A file photo of Kulbhushan Jadhav. Photo: PTI
A file photo of Kulbhushan Jadhav. Photo: PTI

Pakistan allows Kulbhushan Jadhav’s wife, mother to meet him on Christmas day

Pakistan today said it will allow the wife and mother of convicted Indian death row prisoner Kulbhushan Jadhav to meet him in prison on Christmas, 25 December

New Delhi: In a significant development , Pakistan on Friday said it will allow the wife and mother of convicted Indian death row prisoner Kulbhushan Jadhav to meet him in prison.

Jadhav has been allowed to meet his wife and mother on 25 December, foreign office spokesman Mohammad Faisal said, according to a Press Trust of India report.

During his weekly news briefing, Faisal said a staff member from the Indian high commission will also be present during the meeting.

Pakistan had previously not granted permission to Jadhav’s mother to meet her son, despite an appeal by Indian foreign minister Sushma Swaraj to her then Pakistani counterpart Sartaj Aziz. Indian high commission officials were also not allowed to meet him despite many attempts to secure consular access.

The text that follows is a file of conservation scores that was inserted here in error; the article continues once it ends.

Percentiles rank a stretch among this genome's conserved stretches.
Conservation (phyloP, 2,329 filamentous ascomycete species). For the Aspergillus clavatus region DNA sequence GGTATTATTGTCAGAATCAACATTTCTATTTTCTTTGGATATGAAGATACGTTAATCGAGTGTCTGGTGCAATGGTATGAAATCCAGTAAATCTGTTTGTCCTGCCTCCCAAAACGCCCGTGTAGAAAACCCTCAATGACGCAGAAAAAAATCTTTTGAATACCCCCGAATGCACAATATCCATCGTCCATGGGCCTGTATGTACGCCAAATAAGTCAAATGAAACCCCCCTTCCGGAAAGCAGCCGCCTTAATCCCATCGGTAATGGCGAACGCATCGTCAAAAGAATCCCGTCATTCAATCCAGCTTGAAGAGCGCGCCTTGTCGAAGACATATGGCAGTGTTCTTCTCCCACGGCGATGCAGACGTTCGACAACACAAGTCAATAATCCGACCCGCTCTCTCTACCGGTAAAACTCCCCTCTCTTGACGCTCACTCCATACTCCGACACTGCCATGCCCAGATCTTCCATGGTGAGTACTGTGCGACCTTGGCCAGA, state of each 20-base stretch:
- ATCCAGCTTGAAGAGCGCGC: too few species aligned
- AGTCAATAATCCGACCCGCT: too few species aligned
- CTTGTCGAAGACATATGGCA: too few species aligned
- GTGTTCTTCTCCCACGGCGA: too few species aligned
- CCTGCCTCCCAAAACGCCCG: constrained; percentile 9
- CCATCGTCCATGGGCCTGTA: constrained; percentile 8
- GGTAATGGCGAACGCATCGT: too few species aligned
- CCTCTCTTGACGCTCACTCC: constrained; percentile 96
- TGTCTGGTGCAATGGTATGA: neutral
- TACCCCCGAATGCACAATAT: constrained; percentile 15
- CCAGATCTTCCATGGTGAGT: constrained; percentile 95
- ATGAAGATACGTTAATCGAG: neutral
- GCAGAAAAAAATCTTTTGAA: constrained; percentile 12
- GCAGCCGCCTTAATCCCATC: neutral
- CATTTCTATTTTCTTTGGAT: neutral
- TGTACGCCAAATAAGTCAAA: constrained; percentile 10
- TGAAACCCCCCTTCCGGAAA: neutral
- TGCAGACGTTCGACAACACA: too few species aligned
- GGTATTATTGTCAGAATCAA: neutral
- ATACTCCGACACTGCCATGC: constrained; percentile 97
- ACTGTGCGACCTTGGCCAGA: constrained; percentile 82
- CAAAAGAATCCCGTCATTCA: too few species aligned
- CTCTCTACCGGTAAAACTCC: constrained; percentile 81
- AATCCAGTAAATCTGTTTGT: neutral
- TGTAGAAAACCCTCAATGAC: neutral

This had exacerbated ties between India and Pakistan — already frayed after a series of terrorist attacks on military installations in Pathankot, Uri and Nagrota.

Jadhav was sentenced to death by a Pakistani military court in April on charges of espionage and terrorism.

India had approached the International Court of Justice (ICJ) in May to halt his execution, which was granted on New Delhi’s appeal.

India had previously sought a sovereign guarantee from Pakistan that the wife and mother of Jadhav would not be detained or questioned when they travel to Pakistan to meet him. India had also sought a guarantee that Jadhav’s wife and mother would be accompanied by an Indian high commission official during their visit.

Jadhav was arrested by Pakistani authorities last year. He was later accused of fomenting trouble in Pakistan’s restive Balochistan province. India says Jadhav, a former naval officer, was on business in Iran when he was kidnapped.

In December, Pakistan media quoted then foreign Affairs advisor Sartaj Aziz as saying that the evidence against Jadhav was “insufficient" to prove that he was an Indian spy. These reports were later denied.

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